Before any refunds are made to businesses which decide to use
the scheme, regulations 10 to 15 require them to sign an
undertaking. So that a business can decide whether it wants to
operate the scheme you should send it a copy of the explanatory
notes and draft undertaking which can be found in
The requirements contained in the undertaking are necessary to ensure that any business will not be unjustly enriched by receiving a refund under the scheme. Without being able to identify the consumers who will qualify for a refund, undertakings do not achieve their purpose. Furthermore, it is reasonable for businesses to give an assurance that the money can and will be refunded.
If, for some reason, we refuse to accept an undertaking, then under Schedule 5, paragraph 19(3) of the Finance Act 1997 the affected business can have the decision reviewed by us, and can then appeal to the VAT and Duties Tribunal.
We consider 90 days to be a reasonable time for businesses to
pass refunds to consumers, and would normally expect businesses to
have their scheme ready to implement by the time we receive their
In certain cases it may not be possible to make the refund in 90 days because the business initially wrote to consumers to see whether their address was correct. If 90 days is not long enough to refund all the money and you are satisfied that genuine efforts are being made to reimburse consumers, that is many have already received their money, then you can exercise your discretion and allow a slightly longer period, perhaps one month. However, no open ended extension should be given. If after the extension the business has failed to locate the final consumers, we should take it that they are not interested in getting a refund.
As the intention is to refund money to consumers and the business does not benefit, any monies not repaid need to be returned to us promptly. Businesses are under an obligation to do this without waiting to be asked, but if they have not done so after 14 days we have the power to issue an assessment. It must be remembered that this money is not the business’s property and is certainly not an interest free loan from the Government and therefore must be returned promptly. 14 days seems a reasonable time for businesses to do this.
There is clearly a need for claimants to keep records so that we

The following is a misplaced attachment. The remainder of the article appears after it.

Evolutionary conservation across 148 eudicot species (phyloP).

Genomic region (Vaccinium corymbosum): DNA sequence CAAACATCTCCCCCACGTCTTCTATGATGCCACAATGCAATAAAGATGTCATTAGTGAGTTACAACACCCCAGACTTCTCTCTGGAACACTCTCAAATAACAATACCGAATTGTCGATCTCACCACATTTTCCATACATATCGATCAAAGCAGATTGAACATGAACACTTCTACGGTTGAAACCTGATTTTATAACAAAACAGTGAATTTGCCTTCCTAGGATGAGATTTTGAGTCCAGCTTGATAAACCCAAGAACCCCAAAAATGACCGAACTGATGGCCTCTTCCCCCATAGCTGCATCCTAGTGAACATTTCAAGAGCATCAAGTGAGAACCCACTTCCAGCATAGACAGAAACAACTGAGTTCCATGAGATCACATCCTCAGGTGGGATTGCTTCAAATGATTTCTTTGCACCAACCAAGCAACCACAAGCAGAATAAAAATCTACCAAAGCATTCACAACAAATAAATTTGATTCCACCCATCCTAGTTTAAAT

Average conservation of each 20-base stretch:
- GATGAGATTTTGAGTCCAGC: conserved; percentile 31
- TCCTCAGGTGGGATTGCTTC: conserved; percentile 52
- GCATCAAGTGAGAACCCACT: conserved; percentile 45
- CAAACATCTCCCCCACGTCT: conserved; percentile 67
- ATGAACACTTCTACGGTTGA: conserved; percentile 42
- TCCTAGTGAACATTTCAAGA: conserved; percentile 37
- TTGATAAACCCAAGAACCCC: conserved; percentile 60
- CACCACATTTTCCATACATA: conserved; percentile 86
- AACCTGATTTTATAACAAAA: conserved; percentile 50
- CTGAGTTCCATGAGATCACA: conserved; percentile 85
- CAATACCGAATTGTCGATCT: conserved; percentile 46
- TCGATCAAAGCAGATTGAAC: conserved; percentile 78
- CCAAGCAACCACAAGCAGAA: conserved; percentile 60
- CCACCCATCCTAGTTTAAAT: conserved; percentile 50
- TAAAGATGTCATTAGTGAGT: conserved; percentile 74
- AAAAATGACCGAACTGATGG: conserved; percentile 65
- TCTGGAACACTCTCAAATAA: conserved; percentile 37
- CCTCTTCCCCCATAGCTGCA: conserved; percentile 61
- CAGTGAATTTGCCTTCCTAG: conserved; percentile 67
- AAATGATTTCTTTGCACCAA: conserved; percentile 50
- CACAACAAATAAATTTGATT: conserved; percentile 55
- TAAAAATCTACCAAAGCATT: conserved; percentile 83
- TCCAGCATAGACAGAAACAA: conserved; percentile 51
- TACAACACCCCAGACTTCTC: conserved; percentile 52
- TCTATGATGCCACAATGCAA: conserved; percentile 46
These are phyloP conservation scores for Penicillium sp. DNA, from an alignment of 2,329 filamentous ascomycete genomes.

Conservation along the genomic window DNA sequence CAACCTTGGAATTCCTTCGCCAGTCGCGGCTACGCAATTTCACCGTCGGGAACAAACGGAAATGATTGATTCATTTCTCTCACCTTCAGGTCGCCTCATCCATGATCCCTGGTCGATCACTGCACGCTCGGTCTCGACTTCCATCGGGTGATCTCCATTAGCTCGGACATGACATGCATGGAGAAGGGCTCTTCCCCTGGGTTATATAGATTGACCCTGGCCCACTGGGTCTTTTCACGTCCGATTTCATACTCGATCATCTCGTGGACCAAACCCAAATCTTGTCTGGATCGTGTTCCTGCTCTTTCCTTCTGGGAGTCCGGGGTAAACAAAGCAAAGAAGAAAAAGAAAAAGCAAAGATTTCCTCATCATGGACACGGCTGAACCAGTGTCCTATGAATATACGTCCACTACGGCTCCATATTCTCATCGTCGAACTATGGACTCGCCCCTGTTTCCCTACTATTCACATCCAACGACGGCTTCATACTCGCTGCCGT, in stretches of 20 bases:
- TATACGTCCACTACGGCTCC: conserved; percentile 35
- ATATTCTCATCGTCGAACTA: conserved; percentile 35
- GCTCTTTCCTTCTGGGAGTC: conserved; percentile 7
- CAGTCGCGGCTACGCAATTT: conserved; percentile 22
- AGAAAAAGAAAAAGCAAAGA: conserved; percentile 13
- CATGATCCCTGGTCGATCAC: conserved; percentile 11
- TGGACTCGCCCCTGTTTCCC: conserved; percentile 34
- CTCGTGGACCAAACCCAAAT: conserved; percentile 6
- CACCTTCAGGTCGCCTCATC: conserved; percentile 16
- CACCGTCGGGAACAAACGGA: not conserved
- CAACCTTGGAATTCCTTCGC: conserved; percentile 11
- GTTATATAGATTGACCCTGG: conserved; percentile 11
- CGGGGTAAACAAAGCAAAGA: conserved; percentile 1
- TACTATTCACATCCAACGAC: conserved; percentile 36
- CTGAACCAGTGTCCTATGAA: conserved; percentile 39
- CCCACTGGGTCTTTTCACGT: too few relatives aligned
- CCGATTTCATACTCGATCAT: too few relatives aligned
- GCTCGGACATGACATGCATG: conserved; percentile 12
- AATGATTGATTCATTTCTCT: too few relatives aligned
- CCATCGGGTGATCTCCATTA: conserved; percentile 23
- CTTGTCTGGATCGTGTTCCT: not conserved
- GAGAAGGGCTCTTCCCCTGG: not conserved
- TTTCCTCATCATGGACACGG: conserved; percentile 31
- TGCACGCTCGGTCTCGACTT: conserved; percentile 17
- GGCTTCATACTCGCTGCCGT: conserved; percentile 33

can check that the money has been refunded and that it has been
returned to the right consumers. Regulation 13 requires traders to
keep records of any refunds made. However, the records to be kept
are basic and only what we would expect any business to keep in the
circumstances. If the claimant’s existing records are capable
of showing when a refund has been made, no additional records need
be kept. The important point is ensuring that there is a visible
audit trail we can follow and check.
It is appreciated that the amount of money refunded to consumers might not always equal the amount of tax, for example, because the amount was apportioned. As far as the amount of interest is concerned, we would in practice, wish claimants to note the rate(s) of interest used.
Once procedures have been agreed, a formal copy of the undertaking set out in APD13600 should be sent to the business for signature. But remember, before the undertaking is finally agreed we would expect businesses to have their schemes and information prepared and to begin contacting consumers as soon as the refund is made. Although we don’t expect you to check this, if there is any reason to believe that the business having signed the undertaking is unable to meet its obligations, then you should ask to see details of the scheme before agreeing to accept it. No refund must be made until you receive the undertaking.
Regulation 14 requires us to give written notice that we wish to
see the scheme records. The date and venue should, if at all
possible, be agreed between the record holder and the visiting
officer. Such a visit will normally be entirely separate from the
normal assurance visit. We envisage only one visit being necessary,
although there may be occasions when a number are needed. If an
assurance visit is due there is no reason why the scheme records
should not be checked at the same time. However, the notice must
have been sent to the claimant before the records can be checked.
Once the 90 day refund period has expired, businesses have 14 days in which to return any surplus monies to us. Soon after the 14 days has expired you should contact the business to find out whether all the monies have been reimbursed to their customers. The business should be visited to check that the monies have been refunded to customers in the agreed manner. Telephone assurances that the refunds have been made are not to be accepted.